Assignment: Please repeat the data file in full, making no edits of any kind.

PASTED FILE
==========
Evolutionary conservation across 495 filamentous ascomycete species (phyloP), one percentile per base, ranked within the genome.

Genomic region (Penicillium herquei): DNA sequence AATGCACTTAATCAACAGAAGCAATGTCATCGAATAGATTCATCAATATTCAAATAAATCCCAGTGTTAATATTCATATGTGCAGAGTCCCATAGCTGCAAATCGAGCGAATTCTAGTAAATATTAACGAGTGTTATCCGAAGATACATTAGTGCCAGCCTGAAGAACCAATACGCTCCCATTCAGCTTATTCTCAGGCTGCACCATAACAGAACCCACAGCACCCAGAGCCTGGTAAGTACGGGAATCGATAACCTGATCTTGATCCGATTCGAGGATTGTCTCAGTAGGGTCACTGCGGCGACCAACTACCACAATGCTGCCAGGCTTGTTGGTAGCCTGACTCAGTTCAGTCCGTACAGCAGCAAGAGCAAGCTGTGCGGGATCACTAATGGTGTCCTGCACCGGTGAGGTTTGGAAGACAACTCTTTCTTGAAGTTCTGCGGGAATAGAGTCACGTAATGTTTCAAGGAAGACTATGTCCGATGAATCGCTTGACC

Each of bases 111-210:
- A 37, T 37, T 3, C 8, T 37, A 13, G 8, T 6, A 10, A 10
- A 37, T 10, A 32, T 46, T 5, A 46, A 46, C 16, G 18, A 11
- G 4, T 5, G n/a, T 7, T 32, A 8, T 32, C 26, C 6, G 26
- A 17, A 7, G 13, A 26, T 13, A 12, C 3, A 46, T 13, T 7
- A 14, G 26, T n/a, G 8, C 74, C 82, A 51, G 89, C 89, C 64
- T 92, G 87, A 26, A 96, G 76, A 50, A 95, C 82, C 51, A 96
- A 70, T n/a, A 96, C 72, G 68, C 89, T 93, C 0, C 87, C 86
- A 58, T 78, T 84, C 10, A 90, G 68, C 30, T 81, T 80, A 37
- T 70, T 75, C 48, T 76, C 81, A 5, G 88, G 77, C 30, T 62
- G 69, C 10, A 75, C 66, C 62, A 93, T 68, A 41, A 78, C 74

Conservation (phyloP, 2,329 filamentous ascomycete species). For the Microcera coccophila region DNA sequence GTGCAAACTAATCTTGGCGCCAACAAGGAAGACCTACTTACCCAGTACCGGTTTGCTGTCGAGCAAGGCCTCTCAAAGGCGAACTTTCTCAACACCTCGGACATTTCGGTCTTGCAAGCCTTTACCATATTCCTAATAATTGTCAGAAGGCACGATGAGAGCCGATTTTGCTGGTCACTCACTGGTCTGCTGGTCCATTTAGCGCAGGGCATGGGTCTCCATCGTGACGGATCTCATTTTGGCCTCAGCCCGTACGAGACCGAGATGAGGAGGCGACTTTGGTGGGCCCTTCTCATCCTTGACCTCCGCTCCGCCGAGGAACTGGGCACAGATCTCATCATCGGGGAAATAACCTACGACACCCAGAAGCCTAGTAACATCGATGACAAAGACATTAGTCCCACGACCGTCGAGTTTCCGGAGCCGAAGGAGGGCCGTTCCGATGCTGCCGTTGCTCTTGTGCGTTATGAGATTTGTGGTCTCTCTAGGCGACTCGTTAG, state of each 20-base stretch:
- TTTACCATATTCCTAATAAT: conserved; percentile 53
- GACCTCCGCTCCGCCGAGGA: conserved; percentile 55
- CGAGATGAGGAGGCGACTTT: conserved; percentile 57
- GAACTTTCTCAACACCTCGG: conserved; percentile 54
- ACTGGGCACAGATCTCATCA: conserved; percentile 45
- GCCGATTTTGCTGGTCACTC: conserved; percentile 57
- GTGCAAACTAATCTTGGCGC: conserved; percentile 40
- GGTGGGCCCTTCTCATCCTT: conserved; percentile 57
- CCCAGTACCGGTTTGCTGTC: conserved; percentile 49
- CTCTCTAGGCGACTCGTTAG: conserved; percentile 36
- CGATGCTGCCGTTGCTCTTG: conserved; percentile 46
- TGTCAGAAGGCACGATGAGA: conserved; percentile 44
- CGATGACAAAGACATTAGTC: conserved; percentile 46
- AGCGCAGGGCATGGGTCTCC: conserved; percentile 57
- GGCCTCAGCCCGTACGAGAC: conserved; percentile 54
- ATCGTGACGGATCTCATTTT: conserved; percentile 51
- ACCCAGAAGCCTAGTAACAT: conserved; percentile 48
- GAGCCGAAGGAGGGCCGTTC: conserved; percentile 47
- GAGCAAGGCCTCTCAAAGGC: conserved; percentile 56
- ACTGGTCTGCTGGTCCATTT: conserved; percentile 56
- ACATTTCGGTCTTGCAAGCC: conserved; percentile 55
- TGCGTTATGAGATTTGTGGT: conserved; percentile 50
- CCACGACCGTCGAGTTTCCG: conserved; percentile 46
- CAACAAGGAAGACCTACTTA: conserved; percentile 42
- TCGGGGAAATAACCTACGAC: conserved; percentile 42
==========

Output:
Evolutionary conservation across 495 filamentous ascomycete species (phyloP), one percentile per base, ranked within the genome.

Genomic region (Penicillium herquei): DNA sequence AATGCACTTAATCAACAGAAGCAATGTCATCGAATAGATTCATCAATATTCAAATAAATCCCAGTGTTAATATTCATATGTGCAGAGTCCCATAGCTGCAAATCGAGCGAATTCTAGTAAATATTAACGAGTGTTATCCGAAGATACATTAGTGCCAGCCTGAAGAACCAATACGCTCCCATTCAGCTTATTCTCAGGCTGCACCATAACAGAACCCACAGCACCCAGAGCCTGGTAAGTACGGGAATCGATAACCTGATCTTGATCCGATTCGAGGATTGTCTCAGTAGGGTCACTGCGGCGACCAACTACCACAATGCTGCCAGGCTTGTTGGTAGCCTGACTCAGTTCAGTCCGTACAGCAGCAAGAGCAAGCTGTGCGGGATCACTAATGGTGTCCTGCACCGGTGAGGTTTGGAAGACAACTCTTTCTTGAAGTTCTGCGGGAATAGAGTCACGTAATGTTTCAAGGAAGACTATGTCCGATGAATCGCTTGACC

Each of bases 111-210:
- A 37, T 37, T 3, C 8, T 37, A 13, G 8, T 6, A 10, A 10
- A 37, T 10, A 32, T 46, T 5, A 46, A 46, C 16, G 18, A 11
- G 4, T 5, G n/a, T 7, T 32, A 8, T 32, C 26, C 6, G 26
- A 17, A 7, G 13, A 26, T 13, A 12, C 3, A 46, T 13, T 7
- A 14, G 26, T n/a, G 8, C 74, C 82, A 51, G 89, C 89, C 64
- T 92, G 87, A 26, A 96, G 76, A 50, A 95, C 82, C 51, A 96
- A 70, T n/a, A 96, C 72, G 68, C 89, T 93, C 0, C 87, C 86
- A 58, T 78, T 84, C 10, A 90, G 68, C 30, T 81, T 80, A 37
- T 70, T 75, C 48, T 76, C 81, A 5, G 88, G 77, C 30, T 62
- G 69, C 10, A 75, C 66, C 62, A 93, T 68, A 41, A 78, C 74

Conservation (phyloP, 2,329 filamentous ascomycete species). For the Microcera coccophila region DNA sequence GTGCAAACTAATCTTGGCGCCAACAAGGAAGACCTACTTACCCAGTACCGGTTTGCTGTCGAGCAAGGCCTCTCAAAGGCGAACTTTCTCAACACCTCGGACATTTCGGTCTTGCAAGCCTTTACCATATTCCTAATAATTGTCAGAAGGCACGATGAGAGCCGATTTTGCTGGTCACTCACTGGTCTGCTGGTCCATTTAGCGCAGGGCATGGGTCTCCATCGTGACGGATCTCATTTTGGCCTCAGCCCGTACGAGACCGAGATGAGGAGGCGACTTTGGTGGGCCCTTCTCATCCTTGACCTCCGCTCCGCCGAGGAACTGGGCACAGATCTCATCATCGGGGAAATAACCTACGACACCCAGAAGCCTAGTAACATCGATGACAAAGACATTAGTCCCACGACCGTCGAGTTTCCGGAGCCGAAGGAGGGCCGTTCCGATGCTGCCGTTGCTCTTGTGCGTTATGAGATTTGTGGTCTCTCTAGGCGACTCGTTAG, state of each 20-base stretch:
- TTTACCATATTCCTAATAAT: conserved; percentile 53
- GACCTCCGCTCCGCCGAGGA: conserved; percentile 55
- CGAGATGAGGAGGCGACTTT: conserved; percentile 57
- GAACTTTCTCAACACCTCGG: conserved; percentile 54
- ACTGGGCACAGATCTCATCA: conserved; percentile 45
- GCCGATTTTGCTGGTCACTC: conserved; percentile 57
- GTGCAAACTAATCTTGGCGC: conserved; percentile 40
- GGTGGGCCCTTCTCATCCTT: conserved; percentile 57
- CCCAGTACCGGTTTGCTGTC: conserved; percentile 49
- CTCTCTAGGCGACTCGTTAG: conserved; percentile 36
- CGATGCTGCCGTTGCTCTTG: conserved; percentile 46
- TGTCAGAAGGCACGATGAGA: conserved; percentile 44
- CGATGACAAAGACATTAGTC: conserved; percentile 46
- AGCGCAGGGCATGGGTCTCC: conserved; percentile 57
- GGCCTCAGCCCGTACGAGAC: conserved; percentile 54
- ATCGTGACGGATCTCATTTT: conserved; percentile 51
- ACCCAGAAGCCTAGTAACAT: conserved; percentile 48
- GAGCCGAAGGAGGGCCGTTC: conserved; percentile 47
- GAGCAAGGCCTCTCAAAGGC: conserved; percentile 56
- ACTGGTCTGCTGGTCCATTT: conserved; percentile 56
- ACATTTCGGTCTTGCAAGCC: conserved; percentile 55
- TGCGTTATGAGATTTGTGGT: conserved; percentile 50
- CCACGACCGTCGAGTTTCCG: conserved; percentile 46
- CAACAAGGAAGACCTACTTA: conserved; percentile 42
- TCGGGGAAATAACCTACGAC: conserved; percentile 42